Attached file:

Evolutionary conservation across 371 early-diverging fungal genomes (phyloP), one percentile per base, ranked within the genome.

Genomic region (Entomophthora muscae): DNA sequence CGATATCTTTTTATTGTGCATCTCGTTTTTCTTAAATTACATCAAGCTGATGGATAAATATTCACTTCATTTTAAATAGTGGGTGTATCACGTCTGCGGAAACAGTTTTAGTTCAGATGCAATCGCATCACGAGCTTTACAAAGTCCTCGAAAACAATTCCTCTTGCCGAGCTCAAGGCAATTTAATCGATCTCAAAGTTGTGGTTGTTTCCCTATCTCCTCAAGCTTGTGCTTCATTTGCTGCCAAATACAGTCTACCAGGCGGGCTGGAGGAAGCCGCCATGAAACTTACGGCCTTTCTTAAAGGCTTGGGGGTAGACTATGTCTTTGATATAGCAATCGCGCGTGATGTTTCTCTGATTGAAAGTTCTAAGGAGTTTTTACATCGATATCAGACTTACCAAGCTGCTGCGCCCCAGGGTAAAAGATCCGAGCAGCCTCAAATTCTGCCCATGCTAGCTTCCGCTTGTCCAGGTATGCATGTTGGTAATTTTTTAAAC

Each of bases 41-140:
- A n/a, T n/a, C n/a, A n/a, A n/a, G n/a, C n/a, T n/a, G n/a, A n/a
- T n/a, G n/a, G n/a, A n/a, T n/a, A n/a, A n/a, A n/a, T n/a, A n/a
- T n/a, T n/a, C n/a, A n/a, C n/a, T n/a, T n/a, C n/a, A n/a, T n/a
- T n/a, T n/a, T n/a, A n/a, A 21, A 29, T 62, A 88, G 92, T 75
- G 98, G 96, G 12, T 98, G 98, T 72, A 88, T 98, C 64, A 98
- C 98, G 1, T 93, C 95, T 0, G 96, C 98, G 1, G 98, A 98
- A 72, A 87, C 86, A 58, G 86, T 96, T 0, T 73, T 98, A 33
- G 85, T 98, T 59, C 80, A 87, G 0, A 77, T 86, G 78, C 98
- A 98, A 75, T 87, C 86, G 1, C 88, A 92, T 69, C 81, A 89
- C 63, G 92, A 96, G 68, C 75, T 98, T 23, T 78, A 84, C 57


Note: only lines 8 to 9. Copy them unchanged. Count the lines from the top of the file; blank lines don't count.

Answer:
- G 98, G 96, G 12, T 98, G 98, T 72, A 88, T 98, C 64, A 98
- C 98, G 1, T 93, C 95, T 0, G 96, C 98, G 1, G 98, A 98